Investors appeared to share Vaxart’s enthusiasm, as the company’s stock price on Friday surged, rocketing 128% to a 52-week high of $14.30 before falling to $8.04 at the close of trading on NASDAQ.
That closing price was still 28% above the previous day’s close of $6.26, and came on a day when the NASDAQ Composite plunged by 259.78 or 2.59% due to spikes in COVID-19 cases in some U.S. states. Shares of Vaxart have risen more than 20-fold this year, from a close of 36 cents a share on January 2.
Vaxart shares have zoomed from a closing price of 34 cents a share on January 2.
“Warp” drive vs. COVID-19
Among the Trump administration’s responses to COVID-19 has been Operation Warp Speed, which commits the federal government to funding and coordinating development of vaccines, drugs, and diagnostics across agencies of the Departments of Defense (DoD) and Health and Human Services (HHS)—the latter agency including the FDA, the NIH, the Centers for Disease Control and Prevention (CDC), and the Biomedical Advanced Research and Development Authority (BARDA).
Fourteen of the 100+ vaccine candidates in development against COVID-19 were under study by Operation Warp Speed when it was announced on May 15, with former GlaxoSmithKline (GSK) vaccines chairman Moncef Slaoui, MD, as chief advisor and General Gustave F. Perna as chief operating officer.
Earlier this month The New York Times reported that the program had concluded that developers of five vaccine candidates were most likely to produce a vaccine for the virus, citing unnamed “government officials,” and that a formal announcement would come in weeks. The five candidates were Ad26.COV2-S by Johnson & Johnson (Janssen Pharmaceutical); AZD1222 by AstraZeneca, University of Oxford, and Vaccitech; BNT-162 by Pfizer and BioNTech; mRNA-1273 by Moderna; and an unnamed vaccine being developed by Merck & Co. and IAVI, a nonprofit scientific research organization dedicated to addressing urgent, unmet global health challenges.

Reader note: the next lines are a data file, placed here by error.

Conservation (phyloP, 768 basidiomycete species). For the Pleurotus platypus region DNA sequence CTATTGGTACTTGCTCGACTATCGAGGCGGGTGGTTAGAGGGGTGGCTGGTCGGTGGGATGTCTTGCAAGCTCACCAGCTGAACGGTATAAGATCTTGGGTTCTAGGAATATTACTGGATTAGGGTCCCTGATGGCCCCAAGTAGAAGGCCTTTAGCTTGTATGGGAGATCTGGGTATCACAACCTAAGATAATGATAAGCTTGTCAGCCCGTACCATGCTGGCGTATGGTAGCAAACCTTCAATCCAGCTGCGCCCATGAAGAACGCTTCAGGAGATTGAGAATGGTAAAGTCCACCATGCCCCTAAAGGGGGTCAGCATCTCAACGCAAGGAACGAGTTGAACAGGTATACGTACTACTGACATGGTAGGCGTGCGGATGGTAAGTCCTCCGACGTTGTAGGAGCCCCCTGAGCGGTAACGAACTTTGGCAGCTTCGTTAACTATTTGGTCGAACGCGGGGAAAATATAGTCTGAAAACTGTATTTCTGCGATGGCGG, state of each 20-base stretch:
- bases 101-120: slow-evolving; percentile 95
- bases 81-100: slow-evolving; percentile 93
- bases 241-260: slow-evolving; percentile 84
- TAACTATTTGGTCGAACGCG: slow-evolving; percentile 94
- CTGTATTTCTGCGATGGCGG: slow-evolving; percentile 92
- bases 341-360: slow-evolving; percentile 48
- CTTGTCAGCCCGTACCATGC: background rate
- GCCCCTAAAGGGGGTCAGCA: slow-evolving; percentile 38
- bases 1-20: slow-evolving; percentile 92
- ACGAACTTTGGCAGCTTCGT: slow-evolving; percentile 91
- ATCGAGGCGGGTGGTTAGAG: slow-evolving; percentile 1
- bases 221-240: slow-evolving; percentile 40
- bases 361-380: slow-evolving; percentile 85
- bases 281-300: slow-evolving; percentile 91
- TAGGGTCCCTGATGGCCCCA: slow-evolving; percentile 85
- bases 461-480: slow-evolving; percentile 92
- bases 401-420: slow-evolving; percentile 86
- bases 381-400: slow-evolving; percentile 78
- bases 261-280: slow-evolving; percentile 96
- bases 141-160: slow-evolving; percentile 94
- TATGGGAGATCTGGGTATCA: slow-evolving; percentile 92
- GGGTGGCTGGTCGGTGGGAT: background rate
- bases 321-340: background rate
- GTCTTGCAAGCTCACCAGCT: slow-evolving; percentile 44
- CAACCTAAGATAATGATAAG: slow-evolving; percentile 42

Four of the five candidates have won varying amounts of funding from BARDA totaling more than $2 billion. The largest award was the $1.2 billion given to AstraZeneca by BARDA. The agency also committed to Moderna up to $483 million in April and another $53 million in May toward expanding the company’s domestic manufacturing capacity for mRNA-1273. Also, BARDA committed $456.2 million from development to licensure for Janssen and just over $38 million for Merck and IAVI. Pfizer and BioNTech have declined to accept Operation Warp Speed funding.
The BARDA funding covers R&D, clinical trials, and manufacturing.
Vaxart announced its inclusion in Operation Warp speed a day after disclosing plans to ramp up manufacturing of its COVID-19 vaccine to one billion or more doses a year, through a Memorandum of Understanding the company signed with Attwill Medical Solutions Sterilflow (AMS).
The agreement—whose value was not disclosed— affirmed the companies’ intent to establish AMS as a resource for lyophilization development and large scale manufacturing including tableting and enteric coating for Vaxart’s oral COVID-19 vaccine, Vaxart said.
AMS agreed to assign dedicated resources and equipment for scale-up and commercial production of the vaccine, based on finalizing a formal agreement.
“We believe AMS’ experience coupled with its ability to manufacture a billion or more doses per year would be a beneficial addition to our group of CDMO partners and enable the large scale manufacturing and ultimate supply of our COVID-19 vaccine for the United States, Europe, and other countries in need,” Floroiu stated.